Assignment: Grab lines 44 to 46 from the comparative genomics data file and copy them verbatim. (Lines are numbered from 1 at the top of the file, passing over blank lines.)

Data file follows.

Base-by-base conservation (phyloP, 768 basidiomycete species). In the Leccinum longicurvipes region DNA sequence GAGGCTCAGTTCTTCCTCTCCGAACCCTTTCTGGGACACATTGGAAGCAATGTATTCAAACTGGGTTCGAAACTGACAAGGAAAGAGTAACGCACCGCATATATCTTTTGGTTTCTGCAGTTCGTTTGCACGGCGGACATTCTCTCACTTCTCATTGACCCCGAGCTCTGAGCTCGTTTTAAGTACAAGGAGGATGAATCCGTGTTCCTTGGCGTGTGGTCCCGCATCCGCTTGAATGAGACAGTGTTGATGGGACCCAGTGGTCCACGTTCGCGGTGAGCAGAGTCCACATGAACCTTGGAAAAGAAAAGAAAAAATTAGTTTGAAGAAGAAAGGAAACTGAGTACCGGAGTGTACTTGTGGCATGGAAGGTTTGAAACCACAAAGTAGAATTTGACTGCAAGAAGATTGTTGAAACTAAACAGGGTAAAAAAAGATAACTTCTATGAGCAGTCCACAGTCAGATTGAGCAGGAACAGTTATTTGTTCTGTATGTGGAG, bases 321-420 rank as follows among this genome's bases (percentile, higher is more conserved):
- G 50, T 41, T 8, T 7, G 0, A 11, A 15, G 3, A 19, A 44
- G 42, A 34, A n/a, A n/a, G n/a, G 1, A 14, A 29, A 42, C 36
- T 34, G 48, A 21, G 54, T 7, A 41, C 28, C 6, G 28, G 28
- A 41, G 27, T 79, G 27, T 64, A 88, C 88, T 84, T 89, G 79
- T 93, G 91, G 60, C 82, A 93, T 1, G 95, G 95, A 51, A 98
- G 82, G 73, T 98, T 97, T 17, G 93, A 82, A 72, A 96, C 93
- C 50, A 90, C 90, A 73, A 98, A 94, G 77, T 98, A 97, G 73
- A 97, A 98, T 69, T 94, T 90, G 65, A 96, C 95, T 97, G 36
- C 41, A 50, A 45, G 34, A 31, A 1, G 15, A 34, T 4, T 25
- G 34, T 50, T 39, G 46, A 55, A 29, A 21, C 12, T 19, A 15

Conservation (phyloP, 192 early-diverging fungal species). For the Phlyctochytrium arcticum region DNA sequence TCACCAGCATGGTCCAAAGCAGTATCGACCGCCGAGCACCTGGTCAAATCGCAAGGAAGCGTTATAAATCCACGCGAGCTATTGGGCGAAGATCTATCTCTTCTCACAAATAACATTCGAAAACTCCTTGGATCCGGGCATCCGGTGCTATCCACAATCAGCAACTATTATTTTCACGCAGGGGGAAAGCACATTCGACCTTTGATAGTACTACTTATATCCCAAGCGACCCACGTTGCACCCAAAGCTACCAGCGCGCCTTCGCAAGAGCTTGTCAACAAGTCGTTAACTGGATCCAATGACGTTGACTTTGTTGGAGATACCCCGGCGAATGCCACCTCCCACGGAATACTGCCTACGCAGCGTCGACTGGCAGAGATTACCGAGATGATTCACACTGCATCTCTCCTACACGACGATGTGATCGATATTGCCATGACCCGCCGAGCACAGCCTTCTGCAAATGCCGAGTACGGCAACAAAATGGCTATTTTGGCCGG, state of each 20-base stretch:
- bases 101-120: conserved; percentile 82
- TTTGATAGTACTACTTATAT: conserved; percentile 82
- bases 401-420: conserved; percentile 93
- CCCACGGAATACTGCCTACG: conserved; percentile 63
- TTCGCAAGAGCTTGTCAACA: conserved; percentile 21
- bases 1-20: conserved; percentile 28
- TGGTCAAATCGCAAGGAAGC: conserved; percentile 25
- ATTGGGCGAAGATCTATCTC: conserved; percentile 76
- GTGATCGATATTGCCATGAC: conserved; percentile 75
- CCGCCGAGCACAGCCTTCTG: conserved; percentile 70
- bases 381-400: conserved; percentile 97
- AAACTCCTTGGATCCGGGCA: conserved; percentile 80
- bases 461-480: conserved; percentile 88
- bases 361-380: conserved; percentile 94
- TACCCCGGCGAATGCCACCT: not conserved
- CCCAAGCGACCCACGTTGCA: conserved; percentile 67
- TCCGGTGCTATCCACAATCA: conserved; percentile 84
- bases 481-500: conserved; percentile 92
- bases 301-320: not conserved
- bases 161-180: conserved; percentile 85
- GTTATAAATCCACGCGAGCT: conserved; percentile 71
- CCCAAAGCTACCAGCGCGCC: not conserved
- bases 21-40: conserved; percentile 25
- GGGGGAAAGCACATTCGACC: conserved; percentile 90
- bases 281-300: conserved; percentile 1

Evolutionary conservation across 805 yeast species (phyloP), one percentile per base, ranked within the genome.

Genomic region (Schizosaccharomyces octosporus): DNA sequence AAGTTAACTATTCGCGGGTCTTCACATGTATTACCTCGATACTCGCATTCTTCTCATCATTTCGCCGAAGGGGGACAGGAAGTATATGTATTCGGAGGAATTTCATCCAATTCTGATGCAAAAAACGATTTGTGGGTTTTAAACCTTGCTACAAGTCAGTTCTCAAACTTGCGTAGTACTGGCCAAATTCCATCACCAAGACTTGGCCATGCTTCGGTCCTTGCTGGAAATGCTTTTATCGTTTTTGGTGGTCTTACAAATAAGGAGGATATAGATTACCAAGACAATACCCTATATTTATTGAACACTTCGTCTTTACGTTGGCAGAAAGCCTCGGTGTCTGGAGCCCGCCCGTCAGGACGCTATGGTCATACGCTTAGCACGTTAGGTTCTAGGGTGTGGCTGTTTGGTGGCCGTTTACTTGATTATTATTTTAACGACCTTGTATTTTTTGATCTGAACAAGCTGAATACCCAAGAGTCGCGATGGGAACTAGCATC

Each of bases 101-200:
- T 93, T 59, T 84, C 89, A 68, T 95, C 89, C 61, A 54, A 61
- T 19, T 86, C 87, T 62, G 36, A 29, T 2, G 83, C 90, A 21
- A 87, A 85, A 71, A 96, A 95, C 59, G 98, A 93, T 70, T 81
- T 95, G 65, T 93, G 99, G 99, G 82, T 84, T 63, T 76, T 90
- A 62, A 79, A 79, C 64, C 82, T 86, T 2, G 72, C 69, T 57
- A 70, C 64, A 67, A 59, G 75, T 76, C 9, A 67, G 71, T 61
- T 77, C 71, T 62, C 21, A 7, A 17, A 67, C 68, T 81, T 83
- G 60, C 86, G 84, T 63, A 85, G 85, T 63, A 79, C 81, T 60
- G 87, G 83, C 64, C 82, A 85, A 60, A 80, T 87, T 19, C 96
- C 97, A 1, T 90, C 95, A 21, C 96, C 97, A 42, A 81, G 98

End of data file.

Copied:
- T 95, G 65, T 93, G 99, G 99, G 82, T 84, T 63, T 76, T 90
- A 62, A 79, A 79, C 64, C 82, T 86, T 2, G 72, C 69, T 57
- A 70, C 64, A 67, A 59, G 75, T 76, C 9, A 67, G 71, T 61